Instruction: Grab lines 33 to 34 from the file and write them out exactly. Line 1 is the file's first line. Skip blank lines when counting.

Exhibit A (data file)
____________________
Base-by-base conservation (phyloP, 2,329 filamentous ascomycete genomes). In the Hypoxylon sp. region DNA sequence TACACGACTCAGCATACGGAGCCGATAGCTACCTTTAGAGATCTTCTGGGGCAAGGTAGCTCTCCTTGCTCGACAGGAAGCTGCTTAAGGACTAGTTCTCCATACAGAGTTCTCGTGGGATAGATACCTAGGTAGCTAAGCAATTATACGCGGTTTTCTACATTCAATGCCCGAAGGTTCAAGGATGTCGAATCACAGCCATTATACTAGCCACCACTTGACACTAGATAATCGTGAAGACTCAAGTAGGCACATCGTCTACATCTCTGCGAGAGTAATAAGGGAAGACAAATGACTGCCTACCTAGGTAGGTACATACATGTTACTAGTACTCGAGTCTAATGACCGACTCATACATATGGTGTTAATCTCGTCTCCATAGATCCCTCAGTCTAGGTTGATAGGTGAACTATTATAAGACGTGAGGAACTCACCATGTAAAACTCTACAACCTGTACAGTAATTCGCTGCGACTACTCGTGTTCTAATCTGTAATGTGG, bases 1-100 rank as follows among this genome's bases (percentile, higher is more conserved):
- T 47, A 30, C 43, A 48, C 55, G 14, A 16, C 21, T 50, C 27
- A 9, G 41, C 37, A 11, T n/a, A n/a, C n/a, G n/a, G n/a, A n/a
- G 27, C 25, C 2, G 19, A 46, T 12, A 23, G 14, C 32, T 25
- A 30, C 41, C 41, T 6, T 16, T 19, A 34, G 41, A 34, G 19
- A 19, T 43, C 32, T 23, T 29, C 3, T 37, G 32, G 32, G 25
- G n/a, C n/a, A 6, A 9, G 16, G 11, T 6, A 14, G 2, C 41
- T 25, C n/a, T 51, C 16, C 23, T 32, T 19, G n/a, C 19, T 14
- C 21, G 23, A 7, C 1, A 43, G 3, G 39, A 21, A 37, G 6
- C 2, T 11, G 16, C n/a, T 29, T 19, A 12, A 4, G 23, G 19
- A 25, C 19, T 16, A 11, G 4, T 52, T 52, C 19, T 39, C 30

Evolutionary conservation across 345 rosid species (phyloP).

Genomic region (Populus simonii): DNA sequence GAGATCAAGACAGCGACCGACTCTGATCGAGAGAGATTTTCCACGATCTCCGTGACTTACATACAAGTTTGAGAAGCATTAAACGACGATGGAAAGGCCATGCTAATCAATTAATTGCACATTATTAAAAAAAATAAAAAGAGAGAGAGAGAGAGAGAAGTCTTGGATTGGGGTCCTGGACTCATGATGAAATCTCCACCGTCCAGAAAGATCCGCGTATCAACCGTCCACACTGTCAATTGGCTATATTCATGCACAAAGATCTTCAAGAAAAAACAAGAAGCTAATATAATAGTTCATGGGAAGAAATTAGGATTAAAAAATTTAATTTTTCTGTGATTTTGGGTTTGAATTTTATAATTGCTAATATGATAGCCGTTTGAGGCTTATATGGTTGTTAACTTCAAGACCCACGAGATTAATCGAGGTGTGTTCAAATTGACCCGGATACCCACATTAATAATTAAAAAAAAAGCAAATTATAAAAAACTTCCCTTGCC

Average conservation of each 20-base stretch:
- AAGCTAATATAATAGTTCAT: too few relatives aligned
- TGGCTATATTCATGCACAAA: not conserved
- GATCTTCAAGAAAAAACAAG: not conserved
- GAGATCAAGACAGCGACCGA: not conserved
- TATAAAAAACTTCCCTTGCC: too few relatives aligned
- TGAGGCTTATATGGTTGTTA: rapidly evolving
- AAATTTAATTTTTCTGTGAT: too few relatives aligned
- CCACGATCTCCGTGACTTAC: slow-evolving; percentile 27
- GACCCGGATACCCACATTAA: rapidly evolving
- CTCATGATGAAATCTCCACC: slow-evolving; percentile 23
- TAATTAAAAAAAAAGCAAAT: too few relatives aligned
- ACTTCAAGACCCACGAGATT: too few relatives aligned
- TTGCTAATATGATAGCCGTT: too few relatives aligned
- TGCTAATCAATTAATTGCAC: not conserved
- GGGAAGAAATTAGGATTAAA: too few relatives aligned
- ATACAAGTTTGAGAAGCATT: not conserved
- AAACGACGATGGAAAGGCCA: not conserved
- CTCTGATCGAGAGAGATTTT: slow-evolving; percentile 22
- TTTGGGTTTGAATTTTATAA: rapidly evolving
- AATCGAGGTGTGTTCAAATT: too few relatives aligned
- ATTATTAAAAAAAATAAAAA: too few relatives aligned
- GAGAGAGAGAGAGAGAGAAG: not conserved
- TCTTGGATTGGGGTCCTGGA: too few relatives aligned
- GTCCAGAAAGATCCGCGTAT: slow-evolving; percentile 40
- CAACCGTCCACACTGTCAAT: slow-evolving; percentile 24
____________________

- TTTGGGTTTGAATTTTATAA: rapidly evolving
- AATCGAGGTGTGTTCAAATT: too few relatives aligned